They are well versed in the corporate environment because they understand how emotions affect the overall performance of the company. These people pay attention to subtle behavioral details and show a professional approach to changes that affect teams and individuals.
What to do
Look carefully at the following questions. If you give at least three negative answers to them, then you definitely have problems understanding the relationships in the organization.
- How well do you understand the attitudes, motivations and goals of your colleagues?
- Can you describe the emotional climate in the team?
- Can you identify organizational problems in your company and fix them?
- How well do you understand the relationships and hierarchies that have developed in your company?
It's one thing for people to trust you as a more competent person. Another is when you inspire them with an idea, and they are not afraid to take risks in order to achieve their goals. This is the secret of loyalty.
But for these conditions to arise, you need to know each of the employees individually. It's about some kind of leverage that you can use to motivate people to meet your and your own goals.
The key to such relationships is trust. It is important that people are not only interested in the company's strategy, but also take responsibility and important tasks.
When people believe in the possibility of their personal growth, they have a sense of purpose.
What to do
As a leader, you take full responsibility for the team's failures, even if employees don't abdicate blame. Are you ready for such a relationship?
By encouraging employee creativity and initiative, you not only develop trustworthy colleagues, but also future leaders.
You create a corporate tradition in the company, within which self-realization, self-respect and loyalty become key concepts.
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What is emotional intelligence and how it defines our lives
What is emotional intelligence
In the mid-1990s, the Western world exploded with the psychological bestseller by journalist Daniel Goleman, Emotional Intelligence: Why It Matters More Than IQ. Through facts about the human brain, the history of emotions and anthropology, Goleman tried to give his version of a successful person, using the research of American scientists. At that moment, they were actively looking for the ingredient of success, analyzing the achievements of different people in childhood and adulthood, their cognitive and social skills. Of course, the origin, heredity and the forces invested in education affect the viability of a person in adulthood, but success in life - especially for people without innate privileges - is affected by a unique combination of intellectual abilities and emotional sensitivity, when a person does not use his own feelings and desires destructively, but to achieve long-term goals. Whatever the university degree, parental family and the first years of a happy life, it is the ability of a person to manage his feelings and notice the feelings of others that will affect his ability to establish long-term relationships in his personal life and business, gain influence, draw attention to himself, lead a team, make friends and start a family.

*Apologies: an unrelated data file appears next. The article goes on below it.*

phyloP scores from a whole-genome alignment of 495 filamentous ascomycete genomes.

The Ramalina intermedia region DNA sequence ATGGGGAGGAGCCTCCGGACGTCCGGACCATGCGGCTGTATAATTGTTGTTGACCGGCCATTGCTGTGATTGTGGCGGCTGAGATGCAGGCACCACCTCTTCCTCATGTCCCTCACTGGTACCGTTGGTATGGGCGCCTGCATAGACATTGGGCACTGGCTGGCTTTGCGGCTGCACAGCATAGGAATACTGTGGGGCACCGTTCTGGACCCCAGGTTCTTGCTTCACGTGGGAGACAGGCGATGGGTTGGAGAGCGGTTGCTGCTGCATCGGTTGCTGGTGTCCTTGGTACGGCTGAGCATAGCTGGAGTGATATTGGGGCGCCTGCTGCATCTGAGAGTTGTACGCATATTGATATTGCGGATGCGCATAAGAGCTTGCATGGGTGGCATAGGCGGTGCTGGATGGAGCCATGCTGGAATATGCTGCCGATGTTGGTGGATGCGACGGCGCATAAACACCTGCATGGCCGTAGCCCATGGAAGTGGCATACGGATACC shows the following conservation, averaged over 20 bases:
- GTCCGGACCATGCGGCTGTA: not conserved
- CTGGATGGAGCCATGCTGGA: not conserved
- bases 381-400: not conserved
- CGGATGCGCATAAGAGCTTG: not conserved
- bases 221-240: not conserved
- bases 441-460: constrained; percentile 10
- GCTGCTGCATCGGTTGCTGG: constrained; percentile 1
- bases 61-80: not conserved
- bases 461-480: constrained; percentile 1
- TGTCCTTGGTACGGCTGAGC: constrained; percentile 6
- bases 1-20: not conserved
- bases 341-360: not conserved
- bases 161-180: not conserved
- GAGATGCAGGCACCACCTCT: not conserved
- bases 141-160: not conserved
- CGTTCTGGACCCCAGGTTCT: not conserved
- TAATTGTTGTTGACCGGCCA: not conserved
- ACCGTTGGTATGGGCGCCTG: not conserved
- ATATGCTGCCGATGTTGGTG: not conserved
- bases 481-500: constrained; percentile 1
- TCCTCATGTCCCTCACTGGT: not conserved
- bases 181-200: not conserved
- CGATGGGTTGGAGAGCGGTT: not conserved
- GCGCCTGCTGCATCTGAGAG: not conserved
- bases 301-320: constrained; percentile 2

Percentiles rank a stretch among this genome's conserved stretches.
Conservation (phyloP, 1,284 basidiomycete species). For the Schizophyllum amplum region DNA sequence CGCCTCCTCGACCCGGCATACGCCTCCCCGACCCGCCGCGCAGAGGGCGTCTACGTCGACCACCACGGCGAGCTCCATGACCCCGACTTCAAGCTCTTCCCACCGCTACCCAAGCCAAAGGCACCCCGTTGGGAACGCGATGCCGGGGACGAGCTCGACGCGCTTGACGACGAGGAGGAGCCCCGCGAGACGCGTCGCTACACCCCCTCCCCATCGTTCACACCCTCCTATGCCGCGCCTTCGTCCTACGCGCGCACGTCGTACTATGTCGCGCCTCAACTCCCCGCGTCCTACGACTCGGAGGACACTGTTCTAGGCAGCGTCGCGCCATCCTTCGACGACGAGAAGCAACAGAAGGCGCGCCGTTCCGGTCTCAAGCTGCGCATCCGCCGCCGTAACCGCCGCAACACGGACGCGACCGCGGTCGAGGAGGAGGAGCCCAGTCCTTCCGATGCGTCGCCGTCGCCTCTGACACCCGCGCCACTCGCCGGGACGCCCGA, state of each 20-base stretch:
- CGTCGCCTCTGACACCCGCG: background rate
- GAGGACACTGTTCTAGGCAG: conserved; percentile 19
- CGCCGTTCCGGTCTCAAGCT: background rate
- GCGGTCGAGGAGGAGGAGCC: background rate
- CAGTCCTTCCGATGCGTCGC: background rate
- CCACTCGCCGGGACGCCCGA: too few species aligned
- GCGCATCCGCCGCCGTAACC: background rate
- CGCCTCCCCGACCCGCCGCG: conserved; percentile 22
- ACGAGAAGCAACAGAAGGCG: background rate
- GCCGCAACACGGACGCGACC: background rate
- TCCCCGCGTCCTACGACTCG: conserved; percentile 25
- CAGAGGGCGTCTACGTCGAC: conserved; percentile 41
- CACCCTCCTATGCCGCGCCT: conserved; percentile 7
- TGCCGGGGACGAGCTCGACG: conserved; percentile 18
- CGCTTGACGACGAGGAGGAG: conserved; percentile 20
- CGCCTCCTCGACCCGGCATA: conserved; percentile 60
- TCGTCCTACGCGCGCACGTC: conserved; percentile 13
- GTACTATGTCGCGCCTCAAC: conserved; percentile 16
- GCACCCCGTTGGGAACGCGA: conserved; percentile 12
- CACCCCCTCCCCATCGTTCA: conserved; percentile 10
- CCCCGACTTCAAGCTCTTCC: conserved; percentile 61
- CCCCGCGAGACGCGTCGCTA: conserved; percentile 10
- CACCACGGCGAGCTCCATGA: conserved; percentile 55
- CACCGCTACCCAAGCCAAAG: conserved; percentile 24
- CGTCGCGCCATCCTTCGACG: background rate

Emotional intelligence in a broad sense is the recognition of oneself and others of both positive and negative feelings, the ability to separate personal feelings from bare facts, as well as the ability to feel mood, temperament, intonation and intentions in communication with other people, regardless of whether whether they are old acquaintances or you see them for the first time in your life. An important part of emotional intelligence is the ability to recognize and honestly describe one’s own emotions, the ability not to panic and reject “bad emotions” (anger, jealousy, irritation, envy, anger) and the widespread use of emotionally colored language with self-messages. People who are able to articulate their feelings (“I’m sorry that our vacation is so casual” instead of “Why don’t you come up with something again?” Is the first tangible sign), realize their source and calmly discuss further actions without getting personal, there are not Often. And the time spent with them, for the majority, turns out to be very high-quality communication.
Psychologists generally divide emotional intelligence into four categories of skills. The first is the ability to communicate clearly and distinctly with others, explain expectations, actively listen, influence and inspire, work in a team or lead it and resolve conflicts. The second is general empathy and a comfortable sense of self in a large group of people: whether you're an extrovert or an introvert, you feel the emotional cues of others and rarely encounter misunderstandings. Third feature - Knowing your strengths and weaknesses and calmly coexisting with them, as well as a good knowledge of personal emotions and their influence on your life. And the last is the ability to manage emotions, limit their destructive influence on oneself, the ability to fulfill obligations, maintain long-term relationships and change in accordance with the environment.